Monday, April 29, 2013

This is what a knucklehead I am

So I start cleaning up, throwing away all of the bits of trash from my work table. Then I decide to dry fit everything on the kit to take it all in. And then I notice that I have a problem: his hand is gone!

And now to ask myself the classic question: when did I see it last? Oh, who am I kidding, I know what happened.

So it's out to the garage, to search the grotesque city trash can for the piece. While I'm holding my nose, I think of how fitting it all is, to be searching in the vile garbage for Frankenstein's hand. Of course, at the very nasty bottom of the can...



Further work on Frankenbase

Well, I got over to Walmart and got more red putty to coat the steps. I also cut out any and ALL usable parts from the original plastic base. I made a couple of accessories with Sculpey, and now I'll mess with some lights.
The air dry clay is going to probably take multiple days to dry out, so this build is going to drag on a bit further.

The only thing I could see to salvage was the half-buried skull, and... why not? The three phallic mushrooms.


The excised skull (duh)


I also made a partial femur bone and an additional skull (minus jaw and including one eyeball), from Sculpey.


The steps are now all coated with putty.  Now I'll wait for it to dry, then I can start spot sanding.  The air-dry clay will be applied all along the front of the stairway, and partially buried within that clay will be my accessories.  I'll probably paint whatever bits of the base that still show a satin black or something.  If possible, I'm going to make a sign to attach, with "Son of Frankenstein" logo, probably from an old poster.

Sunday, April 28, 2013

Monogram Frankenstein: Building the Base

Getting some major work done on the base.  I contemplated making it all out of sculpey, but it would've weighed a lot, and would've been more difficult to work with than the material I ended up choosing.  Remember, the more you work with a piece of Sculpey, the softer it gets, to the point that if you barely handle it, it'll show your fingerprints.  That's not exactly what I wanted to deal with while trying to mimic the dry masonry of an old castle wall.

The material: Econofoam, the kind of stuff you can find at a Joann's or Wal-Mart.  Basically, it's that type of styrofoam that you see people use when they're making arrangements of fake flowers in a vase.  You can cut it, mold it with your hands, paint it, and it weighs literally NOTHING.


I used a piece of wire to slice the blocks into tiny slabs for the stairs.  One word of caution when using this stuff: after you've touched it, and until you wash your hands, DO NOT TOUCH YOUR EYES.  Also, don't lean over your work area and blow away the stray bits of shed foam.  The fine powder is very gritty and painful once in your eyes!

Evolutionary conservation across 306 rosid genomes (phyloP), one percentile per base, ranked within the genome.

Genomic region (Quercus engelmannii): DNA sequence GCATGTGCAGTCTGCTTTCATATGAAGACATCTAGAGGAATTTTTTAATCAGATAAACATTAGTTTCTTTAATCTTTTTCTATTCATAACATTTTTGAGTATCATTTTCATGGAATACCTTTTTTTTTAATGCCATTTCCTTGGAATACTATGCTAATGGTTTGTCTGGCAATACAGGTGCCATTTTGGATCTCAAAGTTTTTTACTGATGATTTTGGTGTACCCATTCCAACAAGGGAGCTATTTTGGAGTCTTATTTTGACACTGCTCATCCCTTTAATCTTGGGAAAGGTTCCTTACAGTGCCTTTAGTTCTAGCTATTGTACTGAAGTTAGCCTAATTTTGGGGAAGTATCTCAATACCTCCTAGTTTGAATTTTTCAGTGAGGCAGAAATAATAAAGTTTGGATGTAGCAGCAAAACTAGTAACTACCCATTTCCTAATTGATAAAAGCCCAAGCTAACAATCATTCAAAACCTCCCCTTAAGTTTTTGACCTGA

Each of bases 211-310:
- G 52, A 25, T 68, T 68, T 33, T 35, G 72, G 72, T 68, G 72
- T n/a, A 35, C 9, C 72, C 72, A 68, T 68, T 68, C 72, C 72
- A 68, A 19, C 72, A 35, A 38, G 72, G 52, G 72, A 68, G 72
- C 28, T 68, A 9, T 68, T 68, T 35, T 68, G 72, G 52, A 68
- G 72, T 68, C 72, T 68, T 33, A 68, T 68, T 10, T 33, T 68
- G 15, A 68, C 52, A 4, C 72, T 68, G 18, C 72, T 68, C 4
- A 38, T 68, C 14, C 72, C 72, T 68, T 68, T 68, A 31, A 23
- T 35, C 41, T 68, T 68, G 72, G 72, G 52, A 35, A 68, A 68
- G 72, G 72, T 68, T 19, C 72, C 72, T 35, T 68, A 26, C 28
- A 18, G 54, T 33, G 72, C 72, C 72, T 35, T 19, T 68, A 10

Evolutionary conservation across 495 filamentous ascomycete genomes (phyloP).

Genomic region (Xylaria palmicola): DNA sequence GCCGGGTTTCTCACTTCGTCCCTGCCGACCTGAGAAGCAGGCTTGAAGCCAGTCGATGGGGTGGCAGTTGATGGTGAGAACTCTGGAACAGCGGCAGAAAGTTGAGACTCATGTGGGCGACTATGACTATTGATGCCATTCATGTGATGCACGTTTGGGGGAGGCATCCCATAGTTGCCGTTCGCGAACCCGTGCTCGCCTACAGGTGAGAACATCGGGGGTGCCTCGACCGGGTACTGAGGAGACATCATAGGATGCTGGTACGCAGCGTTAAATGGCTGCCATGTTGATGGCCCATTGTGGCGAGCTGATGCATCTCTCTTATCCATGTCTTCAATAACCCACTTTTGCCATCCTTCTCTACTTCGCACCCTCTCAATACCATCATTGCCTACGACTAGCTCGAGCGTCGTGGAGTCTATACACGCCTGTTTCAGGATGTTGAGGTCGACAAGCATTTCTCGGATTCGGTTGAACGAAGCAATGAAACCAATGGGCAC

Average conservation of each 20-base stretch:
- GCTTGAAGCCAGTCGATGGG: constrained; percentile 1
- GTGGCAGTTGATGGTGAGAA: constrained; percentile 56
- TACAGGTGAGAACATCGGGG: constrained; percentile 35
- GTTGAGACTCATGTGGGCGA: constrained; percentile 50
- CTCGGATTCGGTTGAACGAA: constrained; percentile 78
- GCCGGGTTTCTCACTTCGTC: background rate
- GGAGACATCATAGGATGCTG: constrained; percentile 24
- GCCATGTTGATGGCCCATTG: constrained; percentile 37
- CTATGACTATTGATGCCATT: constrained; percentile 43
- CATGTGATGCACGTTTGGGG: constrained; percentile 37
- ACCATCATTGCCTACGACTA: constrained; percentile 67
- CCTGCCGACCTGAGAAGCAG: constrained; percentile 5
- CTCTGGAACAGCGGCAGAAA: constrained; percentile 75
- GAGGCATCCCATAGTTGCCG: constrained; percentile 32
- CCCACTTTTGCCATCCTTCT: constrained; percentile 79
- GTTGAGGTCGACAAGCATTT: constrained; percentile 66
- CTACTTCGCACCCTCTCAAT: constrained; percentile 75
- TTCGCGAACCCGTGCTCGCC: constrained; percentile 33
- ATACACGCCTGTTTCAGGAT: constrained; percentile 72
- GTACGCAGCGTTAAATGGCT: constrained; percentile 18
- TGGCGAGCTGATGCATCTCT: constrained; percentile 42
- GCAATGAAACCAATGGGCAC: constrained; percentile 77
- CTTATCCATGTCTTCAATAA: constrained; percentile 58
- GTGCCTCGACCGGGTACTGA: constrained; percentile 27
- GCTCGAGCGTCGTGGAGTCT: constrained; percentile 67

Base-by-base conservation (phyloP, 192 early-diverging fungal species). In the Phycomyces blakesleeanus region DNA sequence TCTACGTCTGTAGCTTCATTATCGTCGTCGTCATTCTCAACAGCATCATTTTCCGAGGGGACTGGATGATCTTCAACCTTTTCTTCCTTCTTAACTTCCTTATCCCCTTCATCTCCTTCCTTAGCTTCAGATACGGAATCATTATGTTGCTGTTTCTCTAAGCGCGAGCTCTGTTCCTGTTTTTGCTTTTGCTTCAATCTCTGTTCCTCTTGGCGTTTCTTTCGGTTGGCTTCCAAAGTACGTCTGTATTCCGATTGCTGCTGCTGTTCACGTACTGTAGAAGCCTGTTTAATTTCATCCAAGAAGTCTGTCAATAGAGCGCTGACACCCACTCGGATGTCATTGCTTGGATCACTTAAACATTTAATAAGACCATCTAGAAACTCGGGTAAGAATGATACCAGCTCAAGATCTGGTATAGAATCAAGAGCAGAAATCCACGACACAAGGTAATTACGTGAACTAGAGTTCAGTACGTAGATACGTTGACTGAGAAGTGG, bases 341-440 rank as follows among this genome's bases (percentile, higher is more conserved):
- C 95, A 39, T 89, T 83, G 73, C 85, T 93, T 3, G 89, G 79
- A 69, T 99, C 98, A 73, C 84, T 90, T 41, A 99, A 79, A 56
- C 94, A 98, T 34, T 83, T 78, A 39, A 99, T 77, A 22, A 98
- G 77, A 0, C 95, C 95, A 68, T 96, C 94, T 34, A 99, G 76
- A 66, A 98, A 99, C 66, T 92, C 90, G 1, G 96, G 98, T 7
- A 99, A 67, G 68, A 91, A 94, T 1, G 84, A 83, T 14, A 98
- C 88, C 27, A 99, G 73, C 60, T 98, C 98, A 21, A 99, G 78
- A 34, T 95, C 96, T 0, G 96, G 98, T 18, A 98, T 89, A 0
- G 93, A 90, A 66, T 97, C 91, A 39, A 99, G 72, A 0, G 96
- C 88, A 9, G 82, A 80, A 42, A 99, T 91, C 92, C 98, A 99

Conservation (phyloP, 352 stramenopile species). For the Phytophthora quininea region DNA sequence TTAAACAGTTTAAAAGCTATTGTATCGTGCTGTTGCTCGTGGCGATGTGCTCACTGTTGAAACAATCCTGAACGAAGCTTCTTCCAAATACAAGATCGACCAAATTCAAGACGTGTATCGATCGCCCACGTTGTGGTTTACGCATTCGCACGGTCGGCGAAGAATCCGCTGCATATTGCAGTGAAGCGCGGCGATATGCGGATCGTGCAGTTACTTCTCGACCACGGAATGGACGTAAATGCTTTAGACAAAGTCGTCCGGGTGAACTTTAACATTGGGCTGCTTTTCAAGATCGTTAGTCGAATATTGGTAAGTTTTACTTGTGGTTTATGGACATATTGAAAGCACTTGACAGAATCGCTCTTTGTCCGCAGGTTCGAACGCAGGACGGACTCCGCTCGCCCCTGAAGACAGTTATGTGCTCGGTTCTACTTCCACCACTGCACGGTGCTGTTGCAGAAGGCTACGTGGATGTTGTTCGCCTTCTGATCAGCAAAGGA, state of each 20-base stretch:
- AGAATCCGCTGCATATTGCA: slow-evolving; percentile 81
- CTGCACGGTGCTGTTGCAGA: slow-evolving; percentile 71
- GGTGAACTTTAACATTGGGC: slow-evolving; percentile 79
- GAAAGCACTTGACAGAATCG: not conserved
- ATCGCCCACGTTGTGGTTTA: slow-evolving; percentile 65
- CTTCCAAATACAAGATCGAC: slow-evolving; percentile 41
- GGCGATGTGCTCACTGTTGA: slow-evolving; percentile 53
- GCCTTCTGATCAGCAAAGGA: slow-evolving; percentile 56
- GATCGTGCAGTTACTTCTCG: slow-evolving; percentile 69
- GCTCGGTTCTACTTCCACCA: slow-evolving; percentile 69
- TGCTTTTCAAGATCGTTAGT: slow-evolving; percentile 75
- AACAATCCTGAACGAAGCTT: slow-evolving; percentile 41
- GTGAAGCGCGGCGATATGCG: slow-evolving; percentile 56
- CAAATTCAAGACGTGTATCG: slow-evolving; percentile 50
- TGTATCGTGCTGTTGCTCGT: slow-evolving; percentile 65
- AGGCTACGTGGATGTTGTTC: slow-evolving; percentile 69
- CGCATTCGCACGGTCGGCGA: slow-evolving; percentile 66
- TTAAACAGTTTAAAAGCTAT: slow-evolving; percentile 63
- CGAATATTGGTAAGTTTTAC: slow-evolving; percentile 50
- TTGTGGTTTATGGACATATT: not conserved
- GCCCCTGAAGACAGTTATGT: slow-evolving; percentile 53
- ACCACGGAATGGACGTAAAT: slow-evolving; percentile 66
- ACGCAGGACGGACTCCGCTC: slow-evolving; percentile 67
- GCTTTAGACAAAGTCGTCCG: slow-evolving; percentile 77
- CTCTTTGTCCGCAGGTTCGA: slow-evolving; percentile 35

So here's preliminary set-up for the stairs.  Held together for now with a bit of Aleene's Tacky Glue.  I slapped a bit of 3M Bondo Glazing Putty, in order to rid the steps of that spongey styrofoam look.  I made sure to ding the steps in order to make it look like a dilapidated location, like the one that Basil Rathbone discovered in "Son of Frankentstein."


The ruined walls were made of the same foam material, only this was a more shallow slab.  I used a popsicle stick to cut the grooves between the "blocks."  Then, I obviously followed that up with a generous application of red putty.  The main thing is, when working with this foam, to understand that unless you REALLY primer it out or coat it with some kind of putty or plaster, you're going to have a very trying time attempting to completely paint the surface.  It's so porous that you'll go crazy, always seeing holes appearing.


I don't know if it's because I'm left-handed, but it always seems that once I've come up with a layout that I like, I then horizontally flip it and it looks MUCH better.  After I place Frankie in there to see how it was, I noticed that it didn't look balanced, so I reverse the background wall sections, and it suddenly felt more balanced.  And if you really want to get all gestalt about it, this configuration expresses menace:  if we read from left to right, it appears that the left shape is like a snake or predatory creature, looking down on the lower shape on the right, which kind of resembles a cowering figure.  Strangely enough, you'd be surprised how your brain is viscerally absorbing this stuff and coming to emotional conclusions.  Come to think of it, it looks like the little guy shape is trying to run away! 


Ah, after some primer. NOW it's starting to happen.  I'm very pleased with the appearance of the steps after the putty's been sanded; it looks like old chipped stone.  Of course, it doesn't make much sense to have a staircase that's made of gigantic slabs of rock!  But this is going to be an exterior.....  and I'm still not sure about whether or not that final partial step is going to make the cut.


The slight curve of the staircase adds sweep and drama.  It almost feels now like he's in the process of moving up the stairs, instead of the static pose he struck in the original Monogram plastic base.